By creating fear, for example, saying something like “your account has been compromised – please log in via this link and change your password now,” the savvy criminal seeds a very compelling call to action that far too many people are likely to heed. Indeed, in Proofpoint’s recent ‘The Human Factor‘ study, 11 percent of malicious links were clicked on within one minute of delivery.
A social engineer will often rely on other tactics such as the following (with examples):
- Curiosity: A funny image you just have to look at
- Urgency: A friend has been stranded in a foreign country and needs your urgent assistance to get home
- Empathy: An email from a charity for sick children, along with a handy link allowing you to send your cash straight to the criminal
- Compliancy: A boss has sent a request and it’s ingrained in you to comply immediately
In other cases, there are no real telltale signs, and the engineer is just very crafty in the way things are worded. For example, “playing dumb” with a customer service representative could mean they give you a little leeway and help you with prompts to verify an account.
Of course, not everyone will react in the same way, and many attempts to access information will be unsuccessful. But it’s human nature to want to trust and help people, and to avoid conflict. If the perpetrator tries enough times, they will eventually hit the right target. For example, if a criminal is phishing for information from a customer service representative, if one person isn’t being helpful, all the engineer has to do is cut the conversation and try someone else.
Social engineering isn’t a new concept, but the opportunities for criminals are arguably more prevalent than ever before. Here are some of the reasons why social engineering is such an attractive tactic:
Minimal technological knowledge required
Yes, social engineers need some knowledge of human psychology to be successful. But hacking a human is often far easier than hacking a computer. While some attacks are large-scale and intricately planned, many are rudimentary and involve calling or messaging a long list of targets. This form of attack is often a go-to for criminals with limited technological knowledge as very little education or know-how is needed to develop and execute an attack.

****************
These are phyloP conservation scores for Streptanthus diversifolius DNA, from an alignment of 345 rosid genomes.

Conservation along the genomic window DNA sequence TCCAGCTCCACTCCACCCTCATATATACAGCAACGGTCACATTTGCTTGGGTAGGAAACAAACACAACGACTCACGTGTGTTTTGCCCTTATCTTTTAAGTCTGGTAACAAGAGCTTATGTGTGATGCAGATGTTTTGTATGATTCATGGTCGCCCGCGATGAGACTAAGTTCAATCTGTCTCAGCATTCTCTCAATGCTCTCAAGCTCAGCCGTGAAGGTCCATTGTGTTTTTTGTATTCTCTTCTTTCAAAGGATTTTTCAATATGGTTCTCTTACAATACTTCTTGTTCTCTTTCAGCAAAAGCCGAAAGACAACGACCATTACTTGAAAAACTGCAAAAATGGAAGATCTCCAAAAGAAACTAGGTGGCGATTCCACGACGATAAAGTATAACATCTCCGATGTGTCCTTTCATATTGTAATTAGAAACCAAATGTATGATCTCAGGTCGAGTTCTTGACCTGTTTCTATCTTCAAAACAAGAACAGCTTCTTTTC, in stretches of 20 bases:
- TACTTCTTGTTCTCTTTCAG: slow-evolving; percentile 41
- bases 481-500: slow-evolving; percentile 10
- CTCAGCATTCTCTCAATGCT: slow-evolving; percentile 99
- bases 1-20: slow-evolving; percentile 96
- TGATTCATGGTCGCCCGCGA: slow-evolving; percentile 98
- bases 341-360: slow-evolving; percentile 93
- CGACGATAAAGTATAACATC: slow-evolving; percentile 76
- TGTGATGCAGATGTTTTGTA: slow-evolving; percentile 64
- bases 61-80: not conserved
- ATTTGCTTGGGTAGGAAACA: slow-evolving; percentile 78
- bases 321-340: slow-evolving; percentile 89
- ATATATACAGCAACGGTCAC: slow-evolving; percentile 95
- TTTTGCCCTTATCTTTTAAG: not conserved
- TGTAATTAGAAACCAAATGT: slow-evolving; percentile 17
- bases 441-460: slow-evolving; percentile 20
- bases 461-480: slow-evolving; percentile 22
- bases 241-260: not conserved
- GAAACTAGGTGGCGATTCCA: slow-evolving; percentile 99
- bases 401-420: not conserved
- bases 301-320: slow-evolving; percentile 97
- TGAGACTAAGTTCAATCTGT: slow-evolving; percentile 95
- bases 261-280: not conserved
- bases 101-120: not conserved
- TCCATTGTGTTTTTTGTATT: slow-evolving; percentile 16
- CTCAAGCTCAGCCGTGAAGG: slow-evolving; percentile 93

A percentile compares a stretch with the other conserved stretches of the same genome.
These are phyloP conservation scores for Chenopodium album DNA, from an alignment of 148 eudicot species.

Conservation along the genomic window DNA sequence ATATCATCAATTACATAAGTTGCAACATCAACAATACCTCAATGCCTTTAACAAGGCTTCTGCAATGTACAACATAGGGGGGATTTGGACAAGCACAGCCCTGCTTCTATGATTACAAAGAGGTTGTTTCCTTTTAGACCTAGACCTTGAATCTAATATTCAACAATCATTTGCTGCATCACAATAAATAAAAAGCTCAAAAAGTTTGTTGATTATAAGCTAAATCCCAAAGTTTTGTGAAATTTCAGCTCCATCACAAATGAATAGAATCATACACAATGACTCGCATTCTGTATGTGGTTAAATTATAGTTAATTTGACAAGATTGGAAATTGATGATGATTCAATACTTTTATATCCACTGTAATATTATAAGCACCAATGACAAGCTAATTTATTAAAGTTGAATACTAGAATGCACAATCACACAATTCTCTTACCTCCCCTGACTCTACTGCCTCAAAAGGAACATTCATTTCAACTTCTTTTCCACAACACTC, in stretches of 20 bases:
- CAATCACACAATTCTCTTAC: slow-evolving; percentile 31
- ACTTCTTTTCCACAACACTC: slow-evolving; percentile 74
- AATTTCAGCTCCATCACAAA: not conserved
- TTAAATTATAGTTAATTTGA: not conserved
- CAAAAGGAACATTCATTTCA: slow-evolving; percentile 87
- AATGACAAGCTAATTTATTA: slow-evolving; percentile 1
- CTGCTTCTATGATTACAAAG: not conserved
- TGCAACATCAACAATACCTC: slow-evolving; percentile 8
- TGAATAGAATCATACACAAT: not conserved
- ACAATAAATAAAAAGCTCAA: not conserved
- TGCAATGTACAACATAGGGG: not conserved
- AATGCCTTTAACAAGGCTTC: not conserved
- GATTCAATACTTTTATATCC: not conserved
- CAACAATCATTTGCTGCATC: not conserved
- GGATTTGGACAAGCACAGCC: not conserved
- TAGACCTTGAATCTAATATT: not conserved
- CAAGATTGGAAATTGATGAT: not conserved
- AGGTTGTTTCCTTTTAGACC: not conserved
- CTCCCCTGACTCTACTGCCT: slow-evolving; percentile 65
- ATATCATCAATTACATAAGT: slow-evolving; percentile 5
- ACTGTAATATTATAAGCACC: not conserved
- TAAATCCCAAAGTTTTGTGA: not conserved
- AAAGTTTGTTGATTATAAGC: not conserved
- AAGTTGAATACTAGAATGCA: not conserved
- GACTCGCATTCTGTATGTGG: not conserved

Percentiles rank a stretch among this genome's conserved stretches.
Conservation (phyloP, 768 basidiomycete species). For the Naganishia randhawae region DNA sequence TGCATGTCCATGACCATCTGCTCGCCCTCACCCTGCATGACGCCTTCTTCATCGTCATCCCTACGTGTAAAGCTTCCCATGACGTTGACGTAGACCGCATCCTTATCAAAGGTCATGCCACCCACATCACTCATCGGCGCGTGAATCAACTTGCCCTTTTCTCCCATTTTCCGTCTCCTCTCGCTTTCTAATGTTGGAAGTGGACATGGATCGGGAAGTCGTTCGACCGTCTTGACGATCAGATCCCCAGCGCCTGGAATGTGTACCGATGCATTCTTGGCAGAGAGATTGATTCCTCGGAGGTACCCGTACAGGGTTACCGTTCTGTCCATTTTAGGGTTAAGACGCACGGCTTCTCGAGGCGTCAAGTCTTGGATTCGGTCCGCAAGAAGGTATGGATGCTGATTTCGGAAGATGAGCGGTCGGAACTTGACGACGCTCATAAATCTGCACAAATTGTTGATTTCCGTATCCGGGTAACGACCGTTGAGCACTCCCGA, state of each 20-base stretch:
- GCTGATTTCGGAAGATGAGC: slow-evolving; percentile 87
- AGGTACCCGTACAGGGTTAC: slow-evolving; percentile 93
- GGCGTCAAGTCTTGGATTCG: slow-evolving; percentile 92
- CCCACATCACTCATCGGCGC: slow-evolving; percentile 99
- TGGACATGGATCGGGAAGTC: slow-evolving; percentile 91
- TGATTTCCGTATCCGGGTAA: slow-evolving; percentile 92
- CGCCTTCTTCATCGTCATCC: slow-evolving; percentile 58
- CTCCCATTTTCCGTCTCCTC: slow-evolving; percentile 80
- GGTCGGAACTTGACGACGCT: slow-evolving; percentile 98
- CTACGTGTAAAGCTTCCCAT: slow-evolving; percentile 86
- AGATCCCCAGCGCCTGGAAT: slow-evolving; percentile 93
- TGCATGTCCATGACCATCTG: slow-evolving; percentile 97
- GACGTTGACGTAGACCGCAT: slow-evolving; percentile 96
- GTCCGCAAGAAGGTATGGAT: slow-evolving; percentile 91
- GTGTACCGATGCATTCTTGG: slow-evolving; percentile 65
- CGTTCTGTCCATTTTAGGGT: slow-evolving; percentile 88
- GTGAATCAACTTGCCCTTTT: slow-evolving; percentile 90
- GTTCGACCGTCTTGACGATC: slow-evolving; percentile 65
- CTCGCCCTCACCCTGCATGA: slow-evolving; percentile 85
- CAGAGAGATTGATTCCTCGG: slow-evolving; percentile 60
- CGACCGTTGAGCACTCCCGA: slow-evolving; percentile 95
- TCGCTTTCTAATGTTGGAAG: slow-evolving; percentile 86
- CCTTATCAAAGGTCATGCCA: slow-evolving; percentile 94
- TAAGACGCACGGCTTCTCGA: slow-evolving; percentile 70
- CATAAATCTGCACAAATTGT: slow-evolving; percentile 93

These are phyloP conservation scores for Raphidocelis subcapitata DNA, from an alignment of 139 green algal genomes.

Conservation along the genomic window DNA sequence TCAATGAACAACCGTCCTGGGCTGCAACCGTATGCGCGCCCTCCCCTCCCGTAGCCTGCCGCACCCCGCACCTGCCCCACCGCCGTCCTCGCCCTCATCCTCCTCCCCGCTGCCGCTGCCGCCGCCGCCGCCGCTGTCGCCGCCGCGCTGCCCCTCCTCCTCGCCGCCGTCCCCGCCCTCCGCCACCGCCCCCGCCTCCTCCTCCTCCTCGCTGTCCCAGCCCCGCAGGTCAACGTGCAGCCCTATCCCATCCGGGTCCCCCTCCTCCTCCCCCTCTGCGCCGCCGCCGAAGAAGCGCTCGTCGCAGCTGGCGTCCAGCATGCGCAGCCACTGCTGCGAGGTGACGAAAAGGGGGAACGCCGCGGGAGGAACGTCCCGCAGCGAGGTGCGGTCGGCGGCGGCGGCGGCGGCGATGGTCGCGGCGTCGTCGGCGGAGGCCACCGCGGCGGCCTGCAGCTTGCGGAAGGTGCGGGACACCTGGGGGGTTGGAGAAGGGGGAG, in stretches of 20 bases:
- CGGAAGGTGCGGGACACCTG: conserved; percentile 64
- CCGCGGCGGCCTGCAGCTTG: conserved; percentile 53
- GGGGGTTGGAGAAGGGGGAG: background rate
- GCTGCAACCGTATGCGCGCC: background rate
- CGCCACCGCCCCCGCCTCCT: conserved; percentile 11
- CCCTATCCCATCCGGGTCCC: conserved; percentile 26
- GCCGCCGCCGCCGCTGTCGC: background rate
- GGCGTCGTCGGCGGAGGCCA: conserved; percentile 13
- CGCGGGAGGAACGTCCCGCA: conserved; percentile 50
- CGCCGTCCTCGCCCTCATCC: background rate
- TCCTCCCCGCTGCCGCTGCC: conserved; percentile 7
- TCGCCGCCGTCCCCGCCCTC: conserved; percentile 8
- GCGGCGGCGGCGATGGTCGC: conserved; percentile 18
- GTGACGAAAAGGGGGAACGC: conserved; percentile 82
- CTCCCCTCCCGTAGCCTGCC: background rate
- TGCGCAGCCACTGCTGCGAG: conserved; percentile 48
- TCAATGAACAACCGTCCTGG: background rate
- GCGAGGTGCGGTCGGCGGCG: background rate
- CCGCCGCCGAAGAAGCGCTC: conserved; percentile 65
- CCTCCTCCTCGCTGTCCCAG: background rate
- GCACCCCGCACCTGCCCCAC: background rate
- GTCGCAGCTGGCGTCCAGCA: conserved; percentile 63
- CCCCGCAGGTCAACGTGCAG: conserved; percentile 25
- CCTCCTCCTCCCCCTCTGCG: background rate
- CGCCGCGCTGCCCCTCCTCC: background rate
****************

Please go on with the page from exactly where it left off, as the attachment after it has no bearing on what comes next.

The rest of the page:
Digitization and accessibility of private information
These days, everything from photo folders to bank accounts to medical records are accessible through websites and apps. While this makes it convenient for people to access accounts, view their information, and make necessary changes, it makes it easier for criminals to do the same.
It only takes a few small details for someone to potentially have access to a plethora of information about you. Not only that, but the control we have at our fingertips means it’s straightforward for someone to change your information and block you out of accounts.
The age of social media has brought with it an environment in which a ton of information can be gleaned about an individual or a company just by conducting a little online research. Profiles on sites like Facebook, Twitter, and Instagram can give criminals plenty of information about where someone lives, vacations, eats, shops, banks, and more.
For large-scale attacks against companies, criminals can look to company websites and platforms like LinkedIn to research the roles and backgrounds of employees before executing their plan. They can even look at things like post comments to learn more about the corporate lingo and the relationships individual employees have with each other.
Criminals can also use facts in the news to their advantage. For example, citing a recently-announced company merger as the reason for an email requesting a password change might help persuade the reader to comply.
Although social engineering schemes are many and varied, there are precautions you can take to mitigate the risks. Here are our top tips to avoid becoming the next victim of a social engineer.
1. Use common sense